One of the things that I've spent my life doing is engaging with computer platforms. I began my career in the age that was dominated by Microsoft; it was just throwing off the bonds of the IBM monopoly. I became strongly associated with the open-source software movement of the early commercial Internet. I was looking at this conflict of worldviews in a company that started out creating a lot of value in the computer industry, and then increasingly started to capture that value for itself.

I remember a conversation I had with Walt Mossberg in which he recounted a conversation he had with Steve Ballmer who, at the times, was the CEO of Microsoft. He told me he’d said, "Steve, if you guys would be 5 percent less greedy, the world would like you 100 percent more." I'm now watching that dynamic play out again with Google where, despite their "don't be evil" philosophy, they're becoming the focus of antitrust investigations.

I look at these patterns in platforms in which they start out with a burst of optimism and creation of public value, then gradually they start turning away from that. I'm trying to understand why that is. How do we build long-lasting companies that create a balance between the company or the platform and its ecosystem? Microsoft lost leadership because they had taken away the opportunities for their developer ecosystems, so those developers went over to the Internet and to Google. Now, we see this same thing playing out again.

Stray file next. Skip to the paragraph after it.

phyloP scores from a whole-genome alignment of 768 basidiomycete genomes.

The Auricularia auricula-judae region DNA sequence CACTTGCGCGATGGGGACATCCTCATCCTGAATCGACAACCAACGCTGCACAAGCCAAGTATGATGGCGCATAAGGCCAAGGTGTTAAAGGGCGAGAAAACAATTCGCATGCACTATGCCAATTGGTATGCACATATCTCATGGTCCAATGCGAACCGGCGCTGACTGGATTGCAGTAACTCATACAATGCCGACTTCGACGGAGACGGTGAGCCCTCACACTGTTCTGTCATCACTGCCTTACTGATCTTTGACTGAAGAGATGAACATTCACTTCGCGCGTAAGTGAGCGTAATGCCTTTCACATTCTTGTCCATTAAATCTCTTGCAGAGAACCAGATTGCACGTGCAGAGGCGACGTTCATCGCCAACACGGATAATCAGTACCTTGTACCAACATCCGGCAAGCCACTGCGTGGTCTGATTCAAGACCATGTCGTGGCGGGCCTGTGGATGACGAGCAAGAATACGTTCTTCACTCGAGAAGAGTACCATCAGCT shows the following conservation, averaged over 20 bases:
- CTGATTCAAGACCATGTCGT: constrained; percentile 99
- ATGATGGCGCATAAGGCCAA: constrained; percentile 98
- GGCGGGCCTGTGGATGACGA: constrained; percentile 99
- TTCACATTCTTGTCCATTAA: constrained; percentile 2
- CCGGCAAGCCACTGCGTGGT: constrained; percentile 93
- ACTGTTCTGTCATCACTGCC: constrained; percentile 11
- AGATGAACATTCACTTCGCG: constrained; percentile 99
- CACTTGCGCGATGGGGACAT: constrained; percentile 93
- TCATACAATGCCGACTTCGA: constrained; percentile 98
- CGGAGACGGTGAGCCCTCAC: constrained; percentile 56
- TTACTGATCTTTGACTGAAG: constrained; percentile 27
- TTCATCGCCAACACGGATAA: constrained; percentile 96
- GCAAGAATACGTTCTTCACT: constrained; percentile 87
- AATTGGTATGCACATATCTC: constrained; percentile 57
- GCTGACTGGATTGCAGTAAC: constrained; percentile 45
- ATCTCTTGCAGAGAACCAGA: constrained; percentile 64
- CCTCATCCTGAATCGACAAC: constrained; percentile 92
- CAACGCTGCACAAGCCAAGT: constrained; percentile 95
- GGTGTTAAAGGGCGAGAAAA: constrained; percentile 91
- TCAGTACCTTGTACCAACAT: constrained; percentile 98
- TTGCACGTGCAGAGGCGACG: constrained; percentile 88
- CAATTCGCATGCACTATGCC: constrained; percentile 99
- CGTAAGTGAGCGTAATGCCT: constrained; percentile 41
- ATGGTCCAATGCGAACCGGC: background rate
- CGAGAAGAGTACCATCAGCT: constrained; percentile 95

It seems to me that the same pattern we've seen with technology platforms is playing out today in our broader economy, where financial markets in particular have turned into an extractive monopoly rather than a support system for our economy. Something like 85 percent of all corporate "investment" today goes to dividends and share buybacks. Very little goes to actual investment in people, building things, and R&D. It's all going into financial gamesmanship.